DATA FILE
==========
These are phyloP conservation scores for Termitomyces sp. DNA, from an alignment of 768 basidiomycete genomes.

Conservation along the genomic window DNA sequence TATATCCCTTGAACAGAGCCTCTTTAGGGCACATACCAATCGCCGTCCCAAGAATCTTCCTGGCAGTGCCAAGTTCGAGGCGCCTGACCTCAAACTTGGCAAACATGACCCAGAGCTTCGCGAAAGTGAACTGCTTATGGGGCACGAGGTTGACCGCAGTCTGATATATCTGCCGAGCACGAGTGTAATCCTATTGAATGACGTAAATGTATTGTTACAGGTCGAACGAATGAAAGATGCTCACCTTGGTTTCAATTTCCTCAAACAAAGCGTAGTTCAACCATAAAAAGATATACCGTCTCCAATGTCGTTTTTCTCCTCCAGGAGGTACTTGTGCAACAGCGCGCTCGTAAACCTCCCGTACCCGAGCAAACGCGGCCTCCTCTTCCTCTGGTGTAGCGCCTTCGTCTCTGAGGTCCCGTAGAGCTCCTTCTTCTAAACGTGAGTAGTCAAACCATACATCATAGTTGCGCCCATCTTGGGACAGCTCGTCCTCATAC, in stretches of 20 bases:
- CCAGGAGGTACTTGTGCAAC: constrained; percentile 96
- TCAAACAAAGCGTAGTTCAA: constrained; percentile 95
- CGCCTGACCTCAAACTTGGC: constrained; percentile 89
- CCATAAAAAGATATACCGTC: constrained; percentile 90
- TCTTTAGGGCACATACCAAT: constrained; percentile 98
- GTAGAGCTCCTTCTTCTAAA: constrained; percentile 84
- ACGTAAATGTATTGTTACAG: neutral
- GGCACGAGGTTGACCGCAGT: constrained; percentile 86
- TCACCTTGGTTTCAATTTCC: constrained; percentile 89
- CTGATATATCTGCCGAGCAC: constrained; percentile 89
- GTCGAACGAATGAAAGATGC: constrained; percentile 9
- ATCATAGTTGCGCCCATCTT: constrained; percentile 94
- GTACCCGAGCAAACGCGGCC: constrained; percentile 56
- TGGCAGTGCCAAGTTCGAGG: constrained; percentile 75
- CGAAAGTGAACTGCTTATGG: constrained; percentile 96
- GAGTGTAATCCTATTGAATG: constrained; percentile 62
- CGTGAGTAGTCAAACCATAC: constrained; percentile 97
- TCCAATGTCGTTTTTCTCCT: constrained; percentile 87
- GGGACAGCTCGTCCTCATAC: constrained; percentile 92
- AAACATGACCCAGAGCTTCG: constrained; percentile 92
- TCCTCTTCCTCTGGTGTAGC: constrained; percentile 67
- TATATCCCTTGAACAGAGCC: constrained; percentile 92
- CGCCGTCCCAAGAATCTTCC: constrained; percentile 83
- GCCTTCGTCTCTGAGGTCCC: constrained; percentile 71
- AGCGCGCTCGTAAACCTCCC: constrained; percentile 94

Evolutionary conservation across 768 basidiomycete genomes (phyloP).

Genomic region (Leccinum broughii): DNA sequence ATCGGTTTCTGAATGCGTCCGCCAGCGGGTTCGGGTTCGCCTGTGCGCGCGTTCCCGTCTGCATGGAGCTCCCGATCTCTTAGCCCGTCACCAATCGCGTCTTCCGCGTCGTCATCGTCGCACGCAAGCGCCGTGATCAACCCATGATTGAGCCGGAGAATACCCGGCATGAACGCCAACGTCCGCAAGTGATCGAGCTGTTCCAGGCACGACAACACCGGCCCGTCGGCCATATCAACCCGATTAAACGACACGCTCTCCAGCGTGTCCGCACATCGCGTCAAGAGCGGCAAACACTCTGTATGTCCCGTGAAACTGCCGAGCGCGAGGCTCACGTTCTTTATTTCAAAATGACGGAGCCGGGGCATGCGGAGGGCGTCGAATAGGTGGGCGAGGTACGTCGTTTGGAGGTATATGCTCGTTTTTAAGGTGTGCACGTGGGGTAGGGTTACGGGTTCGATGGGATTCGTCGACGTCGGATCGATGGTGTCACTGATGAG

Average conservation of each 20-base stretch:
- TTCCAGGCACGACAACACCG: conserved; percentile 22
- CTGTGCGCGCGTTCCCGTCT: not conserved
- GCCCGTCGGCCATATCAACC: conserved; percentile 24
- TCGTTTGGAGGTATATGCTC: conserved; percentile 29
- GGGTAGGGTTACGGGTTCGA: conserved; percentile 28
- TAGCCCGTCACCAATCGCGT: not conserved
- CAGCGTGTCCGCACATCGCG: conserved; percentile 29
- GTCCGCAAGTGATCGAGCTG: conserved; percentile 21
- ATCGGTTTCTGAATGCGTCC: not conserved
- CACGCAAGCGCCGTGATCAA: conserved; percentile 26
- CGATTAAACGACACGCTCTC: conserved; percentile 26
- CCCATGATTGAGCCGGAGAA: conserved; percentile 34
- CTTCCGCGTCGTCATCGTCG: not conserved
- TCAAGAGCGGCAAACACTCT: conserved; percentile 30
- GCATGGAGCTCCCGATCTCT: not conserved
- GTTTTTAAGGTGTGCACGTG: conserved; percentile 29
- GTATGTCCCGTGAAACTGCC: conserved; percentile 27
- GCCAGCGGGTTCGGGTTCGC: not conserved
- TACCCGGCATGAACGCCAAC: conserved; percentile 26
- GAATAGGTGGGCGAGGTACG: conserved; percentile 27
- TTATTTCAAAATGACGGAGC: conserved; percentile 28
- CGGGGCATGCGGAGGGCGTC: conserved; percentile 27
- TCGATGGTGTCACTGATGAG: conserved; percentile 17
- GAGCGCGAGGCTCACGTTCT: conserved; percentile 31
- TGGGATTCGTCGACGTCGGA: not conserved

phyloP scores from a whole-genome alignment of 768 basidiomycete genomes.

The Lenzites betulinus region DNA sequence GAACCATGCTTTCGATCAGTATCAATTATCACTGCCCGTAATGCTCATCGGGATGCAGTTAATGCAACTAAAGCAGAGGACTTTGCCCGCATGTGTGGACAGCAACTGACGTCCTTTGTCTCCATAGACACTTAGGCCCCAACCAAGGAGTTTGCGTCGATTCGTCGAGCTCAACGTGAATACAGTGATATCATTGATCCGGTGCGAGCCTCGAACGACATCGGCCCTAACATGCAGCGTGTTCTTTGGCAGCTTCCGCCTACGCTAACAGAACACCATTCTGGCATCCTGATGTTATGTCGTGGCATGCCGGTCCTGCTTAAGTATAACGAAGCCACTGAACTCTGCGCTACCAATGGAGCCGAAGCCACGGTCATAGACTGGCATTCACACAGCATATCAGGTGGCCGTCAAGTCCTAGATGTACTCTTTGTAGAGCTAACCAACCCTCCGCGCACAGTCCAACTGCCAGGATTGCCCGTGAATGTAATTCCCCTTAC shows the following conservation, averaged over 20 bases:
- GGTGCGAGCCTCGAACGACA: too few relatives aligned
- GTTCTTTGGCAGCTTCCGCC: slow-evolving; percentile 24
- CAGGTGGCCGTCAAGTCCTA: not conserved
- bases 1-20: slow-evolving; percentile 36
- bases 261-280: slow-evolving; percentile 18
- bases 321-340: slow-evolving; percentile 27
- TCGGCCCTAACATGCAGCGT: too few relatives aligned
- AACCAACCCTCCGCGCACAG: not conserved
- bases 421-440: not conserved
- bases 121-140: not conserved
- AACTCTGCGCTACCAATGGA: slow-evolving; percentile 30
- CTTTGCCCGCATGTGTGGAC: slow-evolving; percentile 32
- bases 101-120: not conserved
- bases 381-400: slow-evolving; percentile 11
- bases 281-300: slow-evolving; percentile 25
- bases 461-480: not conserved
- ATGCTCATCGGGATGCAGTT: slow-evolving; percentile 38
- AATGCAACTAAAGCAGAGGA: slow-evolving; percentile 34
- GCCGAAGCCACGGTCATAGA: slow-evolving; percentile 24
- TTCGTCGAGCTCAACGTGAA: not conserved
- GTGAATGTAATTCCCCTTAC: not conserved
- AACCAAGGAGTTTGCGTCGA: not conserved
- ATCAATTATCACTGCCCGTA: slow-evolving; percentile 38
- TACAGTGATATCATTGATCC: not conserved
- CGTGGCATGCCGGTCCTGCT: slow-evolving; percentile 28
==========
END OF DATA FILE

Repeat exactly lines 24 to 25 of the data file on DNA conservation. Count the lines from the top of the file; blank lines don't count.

- TATATCCCTTGAACAGAGCC: constrained; percentile 92
- CGCCGTCCCAAGAATCTTCC: constrained; percentile 83